Station Casinos: Judge Urges Negotiation

January 27, 2010

Cy Ryan of the Las Vegas Sun reports that a federal bankruptcy judge has advised Station and its creditors to re-enter negotiations in order to avoid a ruling that may not be in the best interest of the business.

After six hours of arguments, a federal bankruptcy judge advised Station Casinos and unsecured creditors to hold negotiations over a $2.3 billion debt, rather than face legal action.


U.S. Bankruptcy Judge Greg Zive withheld a ruling on the petition by the unsecured creditors to be allowed to sue over the arrangement of the 2007 leveraged-buyout deal that took the casino company private.


Susheel Kirpalani, attorney for the creditors, told the judge the creditors “were left holding the bag” while “insiders and fat cats” got big payouts in the $8.9 billion buyout by Colony Capital and the Fertitta family.


“The unsecured creditors were harmed by the transaction,” Kirpalani argued. He called it a fraudulent transfer.


But Thomas Kreller, attorney for Station, said a suit would result in “acrimonious litigation” and would disrupt the chances of coming up with a plan for the company’s reorganization.


He said denial of the unsecured creditors’ right to sue wouldn’t extinguish the money owed. But permitting a suit, Kreller said, would result in “significant and irreparable harm” to Station.


Scott Kane, attorney for the Special Litigation Committee of the Station board of directors, said it looked into claims and determined that the $8.9 million was not an excessive price to pay for the company at the time. There was nothing at that time to suggest the company would fail, he said.


The creditors claim it was too much and it saddled with company with an additional $1.7 billion in debt. But others suggest it was the downturn in the economy that crippled the company.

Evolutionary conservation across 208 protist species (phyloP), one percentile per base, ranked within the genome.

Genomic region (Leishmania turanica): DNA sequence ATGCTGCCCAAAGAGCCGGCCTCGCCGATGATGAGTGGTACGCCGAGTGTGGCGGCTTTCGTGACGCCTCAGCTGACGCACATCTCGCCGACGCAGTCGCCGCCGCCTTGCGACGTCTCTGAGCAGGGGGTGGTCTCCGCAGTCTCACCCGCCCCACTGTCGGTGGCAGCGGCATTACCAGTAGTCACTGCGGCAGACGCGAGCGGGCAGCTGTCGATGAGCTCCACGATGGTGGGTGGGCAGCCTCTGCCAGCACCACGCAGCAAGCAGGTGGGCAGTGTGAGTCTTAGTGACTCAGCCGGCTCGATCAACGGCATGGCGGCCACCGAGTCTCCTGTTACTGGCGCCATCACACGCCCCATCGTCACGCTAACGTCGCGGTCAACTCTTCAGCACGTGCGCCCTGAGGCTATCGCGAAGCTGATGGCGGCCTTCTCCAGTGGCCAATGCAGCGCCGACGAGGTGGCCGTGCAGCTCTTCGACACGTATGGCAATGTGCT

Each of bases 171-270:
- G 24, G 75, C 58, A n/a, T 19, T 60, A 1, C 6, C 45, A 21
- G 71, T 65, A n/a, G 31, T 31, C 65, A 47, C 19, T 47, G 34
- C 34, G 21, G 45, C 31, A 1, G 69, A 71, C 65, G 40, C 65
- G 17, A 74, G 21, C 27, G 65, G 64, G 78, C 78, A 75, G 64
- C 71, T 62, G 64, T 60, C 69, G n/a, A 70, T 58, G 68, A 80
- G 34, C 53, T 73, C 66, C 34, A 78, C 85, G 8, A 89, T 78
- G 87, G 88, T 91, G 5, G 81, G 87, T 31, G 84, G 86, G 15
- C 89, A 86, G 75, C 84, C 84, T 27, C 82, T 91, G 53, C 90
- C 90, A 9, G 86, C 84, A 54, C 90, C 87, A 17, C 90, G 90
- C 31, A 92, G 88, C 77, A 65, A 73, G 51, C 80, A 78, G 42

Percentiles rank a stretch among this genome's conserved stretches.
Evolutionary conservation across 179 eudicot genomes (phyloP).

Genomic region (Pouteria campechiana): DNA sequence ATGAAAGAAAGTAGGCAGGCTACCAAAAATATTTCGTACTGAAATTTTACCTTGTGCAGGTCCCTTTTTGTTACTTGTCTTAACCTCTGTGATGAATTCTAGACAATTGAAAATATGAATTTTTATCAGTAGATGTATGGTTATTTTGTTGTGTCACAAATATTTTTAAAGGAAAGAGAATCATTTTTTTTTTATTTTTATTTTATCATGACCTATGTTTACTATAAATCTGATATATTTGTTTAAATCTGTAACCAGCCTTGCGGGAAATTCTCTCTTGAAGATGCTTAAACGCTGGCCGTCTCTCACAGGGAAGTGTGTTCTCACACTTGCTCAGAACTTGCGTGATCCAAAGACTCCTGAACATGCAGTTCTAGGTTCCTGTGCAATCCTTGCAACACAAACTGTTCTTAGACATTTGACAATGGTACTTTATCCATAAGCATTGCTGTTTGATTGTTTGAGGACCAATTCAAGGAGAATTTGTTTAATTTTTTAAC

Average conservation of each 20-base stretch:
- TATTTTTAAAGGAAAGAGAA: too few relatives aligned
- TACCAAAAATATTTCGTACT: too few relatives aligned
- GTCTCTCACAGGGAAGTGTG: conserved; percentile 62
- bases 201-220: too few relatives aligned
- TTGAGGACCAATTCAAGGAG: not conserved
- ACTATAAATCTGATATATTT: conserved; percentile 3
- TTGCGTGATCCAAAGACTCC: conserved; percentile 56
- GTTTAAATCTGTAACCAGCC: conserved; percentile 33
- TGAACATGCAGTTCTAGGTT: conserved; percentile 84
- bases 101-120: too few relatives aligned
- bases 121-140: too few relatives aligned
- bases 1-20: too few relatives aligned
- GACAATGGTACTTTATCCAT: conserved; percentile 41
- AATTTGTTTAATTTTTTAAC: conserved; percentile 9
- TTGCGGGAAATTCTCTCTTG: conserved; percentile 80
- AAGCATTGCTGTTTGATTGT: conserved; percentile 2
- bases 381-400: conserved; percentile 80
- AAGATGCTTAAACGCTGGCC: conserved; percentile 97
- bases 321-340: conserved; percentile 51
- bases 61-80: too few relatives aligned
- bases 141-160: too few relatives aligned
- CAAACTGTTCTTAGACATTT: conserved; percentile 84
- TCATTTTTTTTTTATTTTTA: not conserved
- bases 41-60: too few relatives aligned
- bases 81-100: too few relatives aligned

Zive said he didn’t see any evidence of fraud in the buyout by Colony and the Fertitta family in taking the company private.


Zive advised Station Casinos to allow the unsecured creditors to be a “meaningful participant” in the talks toward reorganization. He said he believed there would be “unintended consequences” if he permitted a suit go forward at this time.


“I find people negotiate when people have a little bit of risk,” in advising the two sides to talk, Zive said. “The creditors deserve to be heard.”


If there are no negotiations, Zive said “I’m willing to rule. It may not be in the best business interest but it will be on the law.”

Payout Perspective:

The news is slightly encouraging for the Fertittas as Zive has stated he doesn’t believe there’s any evidence to support that the buyout was fraudulent. Station management has until sometime in March to get their house in order and secure a new deal with creditors before a ruling would have to be made by Judge Zive – something that’s likely to be met with a great deal of trepidation from both sides.

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